When you are the third generation of a celebrated Hollywood family, when your father's an eminent director, people tend to underestimate you. It's been happening to Sofia Coppola all her life, and, frankly, it's fine by her.
"I think it's an advantage," she says, smiling. "If people don't expect much, even though you have to work harder to prove you're not a spoiled brat, if you just do OK it's considered good. I like being under the radar. I'd rather be the kid who got into the grown-up section at Cannes than one of the big, expected films. It's better to be an underdog and hope."
At first glance, it's easy to see why people might underestimate Coppola, whose Kirsten Dunst-starring historical drama, "Marie Antoinette," premieres here tonight. Dressed simply in jeans, white shirt and flip-flops, she looks younger than someone who celebrated her 35th birthday the Sunday before Cannes opened.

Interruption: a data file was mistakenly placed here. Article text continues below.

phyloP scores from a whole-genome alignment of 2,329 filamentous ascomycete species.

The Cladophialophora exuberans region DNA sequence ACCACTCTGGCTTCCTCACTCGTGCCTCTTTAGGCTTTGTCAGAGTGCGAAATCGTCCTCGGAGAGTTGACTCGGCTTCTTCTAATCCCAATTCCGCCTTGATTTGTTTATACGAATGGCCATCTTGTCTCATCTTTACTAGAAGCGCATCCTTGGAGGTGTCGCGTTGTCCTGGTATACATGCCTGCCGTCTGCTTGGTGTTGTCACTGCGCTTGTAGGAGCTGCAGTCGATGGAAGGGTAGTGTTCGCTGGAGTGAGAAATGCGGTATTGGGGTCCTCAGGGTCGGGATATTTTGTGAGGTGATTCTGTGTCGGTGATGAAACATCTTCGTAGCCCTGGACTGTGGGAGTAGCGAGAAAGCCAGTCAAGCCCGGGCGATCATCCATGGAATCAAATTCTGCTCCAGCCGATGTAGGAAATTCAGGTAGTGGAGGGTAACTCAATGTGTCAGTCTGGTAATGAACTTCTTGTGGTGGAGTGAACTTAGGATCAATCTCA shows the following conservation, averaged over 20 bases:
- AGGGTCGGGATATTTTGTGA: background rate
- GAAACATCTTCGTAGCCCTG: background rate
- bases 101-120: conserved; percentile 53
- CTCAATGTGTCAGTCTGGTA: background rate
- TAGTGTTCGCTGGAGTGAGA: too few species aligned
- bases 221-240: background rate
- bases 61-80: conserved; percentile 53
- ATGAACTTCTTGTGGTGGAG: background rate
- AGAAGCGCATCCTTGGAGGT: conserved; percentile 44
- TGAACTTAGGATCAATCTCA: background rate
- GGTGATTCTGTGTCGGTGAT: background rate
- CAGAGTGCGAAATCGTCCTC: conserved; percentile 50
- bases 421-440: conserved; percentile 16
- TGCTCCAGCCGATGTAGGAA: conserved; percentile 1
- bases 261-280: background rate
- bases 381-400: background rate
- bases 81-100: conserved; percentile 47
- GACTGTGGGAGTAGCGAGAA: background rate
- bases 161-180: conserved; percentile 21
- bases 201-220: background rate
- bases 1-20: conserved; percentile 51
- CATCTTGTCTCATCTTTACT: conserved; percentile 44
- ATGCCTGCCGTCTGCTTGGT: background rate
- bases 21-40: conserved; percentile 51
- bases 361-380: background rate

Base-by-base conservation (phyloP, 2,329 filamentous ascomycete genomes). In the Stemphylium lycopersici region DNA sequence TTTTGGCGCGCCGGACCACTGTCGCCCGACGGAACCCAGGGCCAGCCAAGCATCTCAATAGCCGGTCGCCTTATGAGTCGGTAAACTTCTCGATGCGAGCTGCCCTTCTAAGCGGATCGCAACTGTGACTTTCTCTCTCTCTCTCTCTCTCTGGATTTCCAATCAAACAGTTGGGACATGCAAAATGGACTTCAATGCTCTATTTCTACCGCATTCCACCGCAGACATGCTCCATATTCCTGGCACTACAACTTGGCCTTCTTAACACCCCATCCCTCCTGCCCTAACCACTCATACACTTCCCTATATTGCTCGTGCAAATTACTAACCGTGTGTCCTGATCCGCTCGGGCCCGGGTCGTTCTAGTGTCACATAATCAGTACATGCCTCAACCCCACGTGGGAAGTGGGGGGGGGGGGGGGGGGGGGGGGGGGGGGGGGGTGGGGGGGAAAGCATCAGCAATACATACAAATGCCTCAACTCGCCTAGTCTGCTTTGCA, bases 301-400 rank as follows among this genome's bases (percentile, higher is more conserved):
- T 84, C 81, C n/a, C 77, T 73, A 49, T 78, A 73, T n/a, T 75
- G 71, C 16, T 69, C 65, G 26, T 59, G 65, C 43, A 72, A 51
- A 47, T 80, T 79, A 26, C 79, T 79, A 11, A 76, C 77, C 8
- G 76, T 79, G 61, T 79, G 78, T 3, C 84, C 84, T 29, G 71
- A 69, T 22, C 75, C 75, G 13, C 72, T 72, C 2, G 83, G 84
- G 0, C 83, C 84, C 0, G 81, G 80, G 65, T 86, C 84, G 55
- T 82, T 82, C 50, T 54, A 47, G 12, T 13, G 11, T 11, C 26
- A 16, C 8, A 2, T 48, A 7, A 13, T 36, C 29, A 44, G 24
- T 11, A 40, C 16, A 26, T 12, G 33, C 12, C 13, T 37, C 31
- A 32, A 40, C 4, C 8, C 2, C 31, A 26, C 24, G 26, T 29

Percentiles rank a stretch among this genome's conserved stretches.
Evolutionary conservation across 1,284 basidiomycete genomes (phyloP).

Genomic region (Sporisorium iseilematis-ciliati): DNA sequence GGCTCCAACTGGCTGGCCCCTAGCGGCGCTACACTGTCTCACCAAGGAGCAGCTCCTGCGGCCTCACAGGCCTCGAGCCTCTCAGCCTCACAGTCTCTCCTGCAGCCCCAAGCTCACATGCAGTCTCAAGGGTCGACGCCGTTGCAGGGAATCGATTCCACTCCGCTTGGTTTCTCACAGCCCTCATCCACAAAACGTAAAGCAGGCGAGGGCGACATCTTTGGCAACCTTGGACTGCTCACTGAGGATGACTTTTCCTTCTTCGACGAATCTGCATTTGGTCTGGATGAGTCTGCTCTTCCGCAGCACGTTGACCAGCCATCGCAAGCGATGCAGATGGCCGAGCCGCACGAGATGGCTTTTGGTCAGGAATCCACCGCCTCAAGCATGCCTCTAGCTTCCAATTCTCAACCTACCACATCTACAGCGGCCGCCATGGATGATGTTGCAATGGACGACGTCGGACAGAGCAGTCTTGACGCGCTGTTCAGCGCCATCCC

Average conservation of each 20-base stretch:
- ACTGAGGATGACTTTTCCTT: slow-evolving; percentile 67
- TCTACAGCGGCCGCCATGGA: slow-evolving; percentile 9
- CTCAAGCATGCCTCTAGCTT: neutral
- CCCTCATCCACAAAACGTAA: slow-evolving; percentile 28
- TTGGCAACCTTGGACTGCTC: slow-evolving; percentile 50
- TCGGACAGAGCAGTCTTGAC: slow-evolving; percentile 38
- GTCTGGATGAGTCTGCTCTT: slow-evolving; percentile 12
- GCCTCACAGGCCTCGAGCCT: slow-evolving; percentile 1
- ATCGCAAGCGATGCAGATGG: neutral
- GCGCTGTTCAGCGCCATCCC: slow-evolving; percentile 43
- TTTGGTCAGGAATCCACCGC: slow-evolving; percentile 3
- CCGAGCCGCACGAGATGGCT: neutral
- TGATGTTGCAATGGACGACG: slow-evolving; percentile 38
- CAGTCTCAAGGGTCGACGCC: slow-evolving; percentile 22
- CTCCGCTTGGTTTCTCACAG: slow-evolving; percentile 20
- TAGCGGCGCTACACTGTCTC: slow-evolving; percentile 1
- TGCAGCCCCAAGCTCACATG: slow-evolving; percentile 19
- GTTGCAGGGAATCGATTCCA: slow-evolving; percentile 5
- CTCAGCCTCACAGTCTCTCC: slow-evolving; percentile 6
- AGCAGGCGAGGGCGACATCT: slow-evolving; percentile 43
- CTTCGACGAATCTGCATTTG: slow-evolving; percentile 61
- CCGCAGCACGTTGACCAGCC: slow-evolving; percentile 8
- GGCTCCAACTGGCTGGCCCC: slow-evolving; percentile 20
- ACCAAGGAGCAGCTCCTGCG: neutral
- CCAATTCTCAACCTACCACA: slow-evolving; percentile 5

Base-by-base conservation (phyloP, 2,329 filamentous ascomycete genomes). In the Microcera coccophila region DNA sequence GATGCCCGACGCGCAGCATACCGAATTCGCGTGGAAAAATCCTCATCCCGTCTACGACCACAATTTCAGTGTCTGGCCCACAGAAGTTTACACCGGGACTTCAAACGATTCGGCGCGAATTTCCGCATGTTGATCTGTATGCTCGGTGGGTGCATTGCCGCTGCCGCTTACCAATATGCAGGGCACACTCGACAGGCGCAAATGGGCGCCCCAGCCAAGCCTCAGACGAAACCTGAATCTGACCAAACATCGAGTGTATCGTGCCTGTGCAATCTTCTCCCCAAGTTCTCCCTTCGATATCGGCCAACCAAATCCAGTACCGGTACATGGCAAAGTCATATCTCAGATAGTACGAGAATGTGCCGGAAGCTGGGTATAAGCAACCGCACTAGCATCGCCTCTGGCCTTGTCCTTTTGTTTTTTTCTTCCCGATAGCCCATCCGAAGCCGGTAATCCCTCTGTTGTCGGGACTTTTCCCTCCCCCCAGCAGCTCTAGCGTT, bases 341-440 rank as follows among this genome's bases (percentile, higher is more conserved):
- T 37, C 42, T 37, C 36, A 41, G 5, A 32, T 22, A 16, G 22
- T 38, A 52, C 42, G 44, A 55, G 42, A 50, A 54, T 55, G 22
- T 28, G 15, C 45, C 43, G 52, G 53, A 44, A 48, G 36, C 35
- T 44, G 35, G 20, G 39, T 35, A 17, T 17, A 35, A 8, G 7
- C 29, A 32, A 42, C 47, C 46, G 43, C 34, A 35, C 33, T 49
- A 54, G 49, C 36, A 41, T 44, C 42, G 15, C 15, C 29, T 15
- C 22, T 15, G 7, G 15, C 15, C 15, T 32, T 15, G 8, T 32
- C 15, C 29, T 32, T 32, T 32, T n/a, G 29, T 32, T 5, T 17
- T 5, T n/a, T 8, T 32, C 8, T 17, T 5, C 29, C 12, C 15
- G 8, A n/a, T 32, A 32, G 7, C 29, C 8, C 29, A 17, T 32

And unlike many of her hyped-up directing peers, Coppola projects an air of casual, unruffled calm and, refreshingly, is not stuck on herself. But the consideration that causes her to uncap a bottle of water for a visitor and allow a room service waiter to go on and on about his relatives in America doesn't prevent her from being determined as well as intelligent and thoughtful.
"You don't have to be a yeller to direct; you can still be strong and get what you need done as long as you're clear about what you want," she says, yes, quietly. "I guess I have a bossy side, but I'm polite about it."
Ready or not, Coppola's days of being underestimated are over. First she won a screenwriting Oscar and became the first American woman to be nominated for best director, for "Lost in Translation." Now, with the quietly exuberant "Marie Antoinette," costarring the wild mixture of Jason Schwartzman, Rip Torn, Judy Davis, Marianne Faithfull and Asia Argento, she has even bent history to her will, disarmingly blending her exquisitely modern sensibility with a potent re-creation of the salad days of the last queen of France. This is accomplished, impressive filmmaking on both an epic and an intimate scale.